In a statement issued the day after the three bond proposals passed, Schulte said the goal is to submit a balanced plan for the first $40 million in bond proceeds to the City Council and the Public Improvements Advisory Committee I serve on by the first week of May.
“We’ll start with shovel-ready projects, the backlog of spot sidewalk repairs and the design work and construction needed for the animal shelter,” Schulte said.
The statement noted there is a $6 million backlog for spot repairs of sidewalks, and Schulte wants to devote $7.5 million to clear the backlog and do targeted sidewalk improvements in priority areas.
It also said much of the prioritization for the initial projects to be funded by bond proceeds is being based on the existing Citywide Five-Year Capital Improvements Plan. That plan includes the third and final phase of 135th St. improvements from Wornall Rd. west to Inverness Dr. and reconstructing the portions of Blue River Rd. where the subsurface of the road is sliding into the river.
Being open on Sunday afternoons is one of the improvements in library operations that area residents attending an April 13 meeting said they want at the Red Bridge Branch of the Mid-Continent Public Library (MCPL).
The vast majority of persons attending the meeting at the branch in the Red Bridge Shopping Center favored establishing Sunday hours, and many expressed support for later Friday hours. Nobody asked for the branch to open earlier in the morning, which MCPL Assistant Director Susan Wray said was consistent with public sentiment expressed at recent meetings at other library branches.
The Red Bridge Branch now is open from 9 a.m. to 9 p.m. Monday through Thursday, from 9 to 6 Friday and from 9 to 5 Saturday. It is closed on Sunday.
Residents attending the meeting also voiced support for greatly expanding the branch’s collections of printed and electronic materials, providing enclosed meeting rooms, and offering more opportunities for high school and college students to practice and improve their test-taking skills for college and graduate school admission.
The meeting was one of a series of meetings MCPL is hosting at all its branches to seek public opinion on how library services can be customized to best serve the needs of surrounding communities following passage last November of an increase in its property tax levy.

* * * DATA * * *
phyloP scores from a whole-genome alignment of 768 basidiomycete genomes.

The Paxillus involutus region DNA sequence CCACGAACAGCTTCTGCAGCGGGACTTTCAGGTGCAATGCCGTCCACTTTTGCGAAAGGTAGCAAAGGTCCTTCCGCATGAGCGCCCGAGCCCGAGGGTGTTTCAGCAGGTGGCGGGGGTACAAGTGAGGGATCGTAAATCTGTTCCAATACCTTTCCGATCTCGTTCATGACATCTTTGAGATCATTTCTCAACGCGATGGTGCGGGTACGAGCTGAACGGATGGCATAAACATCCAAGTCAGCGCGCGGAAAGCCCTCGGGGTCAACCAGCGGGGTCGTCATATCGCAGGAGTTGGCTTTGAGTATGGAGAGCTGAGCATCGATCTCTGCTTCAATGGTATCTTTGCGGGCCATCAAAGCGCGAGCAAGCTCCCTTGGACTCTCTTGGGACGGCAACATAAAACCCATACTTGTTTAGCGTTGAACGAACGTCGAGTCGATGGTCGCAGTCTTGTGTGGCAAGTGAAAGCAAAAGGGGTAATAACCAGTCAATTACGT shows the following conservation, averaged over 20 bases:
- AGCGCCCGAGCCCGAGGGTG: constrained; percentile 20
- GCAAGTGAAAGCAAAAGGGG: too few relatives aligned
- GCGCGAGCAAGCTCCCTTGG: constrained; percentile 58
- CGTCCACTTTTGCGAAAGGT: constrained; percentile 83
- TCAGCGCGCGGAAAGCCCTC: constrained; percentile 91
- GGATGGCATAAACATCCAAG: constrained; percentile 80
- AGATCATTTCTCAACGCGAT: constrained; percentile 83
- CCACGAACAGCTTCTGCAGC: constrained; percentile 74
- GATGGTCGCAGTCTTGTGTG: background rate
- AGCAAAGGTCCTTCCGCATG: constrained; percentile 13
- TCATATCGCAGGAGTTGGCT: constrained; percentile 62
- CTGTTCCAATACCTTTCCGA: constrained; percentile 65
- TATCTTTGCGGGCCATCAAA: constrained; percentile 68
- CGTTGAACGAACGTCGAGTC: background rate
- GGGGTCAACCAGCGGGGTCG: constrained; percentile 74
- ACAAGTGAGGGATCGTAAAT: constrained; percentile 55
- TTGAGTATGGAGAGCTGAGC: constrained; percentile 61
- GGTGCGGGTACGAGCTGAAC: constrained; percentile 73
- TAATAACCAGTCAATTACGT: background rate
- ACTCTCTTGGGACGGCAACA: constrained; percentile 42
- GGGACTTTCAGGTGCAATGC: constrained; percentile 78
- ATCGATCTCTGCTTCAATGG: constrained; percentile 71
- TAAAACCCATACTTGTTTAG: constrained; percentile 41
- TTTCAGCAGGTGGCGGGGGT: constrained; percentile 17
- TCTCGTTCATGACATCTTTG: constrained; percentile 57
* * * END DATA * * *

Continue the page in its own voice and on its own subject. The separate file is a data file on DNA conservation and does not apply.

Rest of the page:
Funds from the levy hike will be used to renovate or replace its existing branches, construct a small number of new branches and enhance library services.
MCPL originally planned to only renovate the Red Bridge Branch but now intends to replace the 29-year-old facility with a larger one in a new building in the shopping center to be shared with Wonderscope Children’s Museum of Kansas City. (I actually cut the ribbon for the current facility on April 21, 1987.)
The museum has announced it hopes to break ground for the joint facility, which is to include a 300-seat shared auditorium, in 2018.
Wray said MCPL plans to also include enclosed small collaboration rooms and larger community meeting rooms in its new facility.
Significant physical improvements will undoubtedly have to wait until the new branch is constructed, but certain service improvements that don’t require more space can begin before then.
(At the meeting, Assistant Branch Manager Steven Bellah announced the branch will be closed from April 19 to May 2 for parking lot construction as part of the renovation of the shopping center. UPDATE: The opening date has been delayed due to rain.)
Passes to The Bay
Persons may purchase season passes to The Bay Water Park on Longview Rd. just east of Blue Ridge Blvd. for discounted rates through May 15.
Passes for seniors age 60 and over and for children less than 48 inches tall are now only $50, and passes for all others are now only $60. The cost for all passes goes up $9 starting May 16.
The Bay is open from May 27 through September 4. Passes can be purchased at city community centers or online at KCparks.org.
No More Trash! Bash
The Missouri Departments of Conservation and Transportation are seeking volunteers to participate in litter cleanup activities during the state’s annual No More Trash! Bash which runs until May 15.
The program focuses on cleaning up litter in parks and along rivers, streams, trails and roadsides. Each participant will receive a formal thank you and a No More Trash! Pin.
Persons may obtain more information and learn how to participate at www.nomoretrash.org or by calling 1-888-ASK-MODOT (1-888-275-6636).
Hillcrest Community Center, 10401 Hillcrest Rd., is hosting a free health fair from 10 a.m. to 2 p.m. Friday, April 28, to allow city residents to speak with representatives of different area healthcare providers and organizations and obtain lifestyle advice.
Free blood pressure checks, blood glucose level checks and hearing screenings will be available, and persons who complete a health survey will receive a free goodie bag.
Summer enrichment camp starts at the Center on June 5 for children from 6 through 13 years old. Camp runs for 10 weeks through August 11 from 7:30 a.m. to 5:30 p.m. Monday through Friday. The cost per child is $80 a week, or only $640 for all 10 weeks, a 20% discount, if paid in full by May 1.
Camp includes arts, games, sports, swimming and weekly field trips with an emphasis on outdoor activities such as archery and fishing.
For more information persons may contact Jillian Haynes, senior recreation director at the Center, at firstname.lastname@example.org or by calling 816-513-8560.